I encourage those with a passing interest in The Wonderful 101 to start their purchasing deliberation process by experiencing the game’s brilliant theme song. I suspect that anyone who cracks a smile or feels a sense of joy while listening to it will fall well within this game’s intended audience, and if you laughed aloud (like myself) while listening to the lumberjack-esque men sing very silly words written by game director Hideki Kamiya himself, then you can stop reading here and go wait eagerly for the game’s September 15th release date because this game is for you.

But if you’re not a dedicated part of the game’s intended audience and you view the package as a whole, you’ll probably begin to see some pretty substantial blemishes. Not enough of them to ruin the experience, but plenty to leave certain players frustrated and wishing the game had done a few simple things a lot more elegantly.

Read onwards to decide if The Wonderful 101 is for you.


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“If Mario & Luigi: Dream Team is like a holiday then it’s more of a guided tour than an adventurous escape”


System: Nintendo 3DS (and 2DS, I guess)
Release Date: August 11, 2013
Developer: AlphaDream
Publisher: Nintendo


Author: Patrick

Dream Team begins with Mario and Luigi off to enjoy a much-needed vacation at the sunny Pi’illo Island and this sets the tone for the rest of the game. It’s a refreshingly relaxed experience with a forgiving difficulty level, and chill bossa nova music courtesy of Yoko Shinomura. However, it’s also a bit too relaxed for its own good, as poor pacing and overbearing tutorials threaten to bring the adventure to a halt. Make no mistake – the latest in the Mario & Luigi series is still as fun as its predecessors, but it takes a lot of patience to get to the charming and creative parts.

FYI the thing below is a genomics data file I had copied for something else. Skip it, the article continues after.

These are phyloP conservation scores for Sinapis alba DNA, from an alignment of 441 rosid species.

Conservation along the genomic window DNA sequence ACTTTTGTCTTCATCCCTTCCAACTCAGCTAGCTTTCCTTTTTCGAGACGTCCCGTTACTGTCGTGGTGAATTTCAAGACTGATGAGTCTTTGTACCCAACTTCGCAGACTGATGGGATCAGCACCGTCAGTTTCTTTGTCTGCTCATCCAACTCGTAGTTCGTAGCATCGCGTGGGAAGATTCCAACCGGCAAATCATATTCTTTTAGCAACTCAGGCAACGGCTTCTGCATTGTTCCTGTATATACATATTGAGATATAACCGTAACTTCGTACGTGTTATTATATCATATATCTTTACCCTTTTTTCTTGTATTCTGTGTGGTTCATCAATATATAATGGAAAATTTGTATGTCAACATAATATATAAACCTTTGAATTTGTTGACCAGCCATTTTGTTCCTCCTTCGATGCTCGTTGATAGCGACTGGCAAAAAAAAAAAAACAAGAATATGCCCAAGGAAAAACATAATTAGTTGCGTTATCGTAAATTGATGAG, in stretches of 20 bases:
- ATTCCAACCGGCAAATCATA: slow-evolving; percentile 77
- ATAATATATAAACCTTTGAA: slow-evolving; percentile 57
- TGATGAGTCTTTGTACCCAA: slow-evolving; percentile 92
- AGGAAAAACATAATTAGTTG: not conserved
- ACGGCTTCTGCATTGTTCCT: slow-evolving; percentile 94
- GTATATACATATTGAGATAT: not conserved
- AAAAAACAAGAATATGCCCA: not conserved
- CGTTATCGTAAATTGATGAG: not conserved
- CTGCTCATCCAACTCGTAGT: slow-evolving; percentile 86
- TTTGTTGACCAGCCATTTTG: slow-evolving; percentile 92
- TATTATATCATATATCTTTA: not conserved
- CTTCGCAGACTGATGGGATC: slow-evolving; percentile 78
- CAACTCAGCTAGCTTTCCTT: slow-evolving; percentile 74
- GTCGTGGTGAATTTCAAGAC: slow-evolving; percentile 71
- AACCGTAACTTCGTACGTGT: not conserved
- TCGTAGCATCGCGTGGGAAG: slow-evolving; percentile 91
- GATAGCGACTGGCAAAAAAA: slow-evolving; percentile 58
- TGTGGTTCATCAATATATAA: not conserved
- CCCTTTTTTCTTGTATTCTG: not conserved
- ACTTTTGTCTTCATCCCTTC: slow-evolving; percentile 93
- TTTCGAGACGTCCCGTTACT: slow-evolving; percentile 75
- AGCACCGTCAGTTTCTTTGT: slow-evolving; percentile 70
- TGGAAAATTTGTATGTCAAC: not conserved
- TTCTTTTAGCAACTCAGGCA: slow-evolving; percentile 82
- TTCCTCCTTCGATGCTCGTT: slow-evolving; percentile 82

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The #1-ranking Japan eShop game Bike Rider DX is now available in the North American eShop. Let’s see just what makes this game hailed as “the one-button platformer” such a big hit.


System: Nintendo 3DS
Release Date: August 1st, 2013 (NA) – August 15th, 2013 (EU)
Developer: Spicysoft
Publisher: Spicysoft


Author: Spencer

As far as gameplay goes, Bike Rider DX is quite simple. You control a stick figure riding a bike on 2D plane while jumping onto platforms and over gaps and obstacles,. The bike rides automatically, so the only real control is pressing the A button to jump. You can also double-jump, as indicated by one of the loading screen tooltips (of which there are only two, due to the simplicity of this game), and even triple-jump if timed correctly, although I found this out completely by accident. Optionally, you can use left and right on the directional pad to adjust your bike’s position on the screen, which is helpful for this game as it is for the most part about timing jumps from platform to platform. You complete each course by reaching the finish pole, and you fail courses by falling into pits or crashing into walls or obstacles.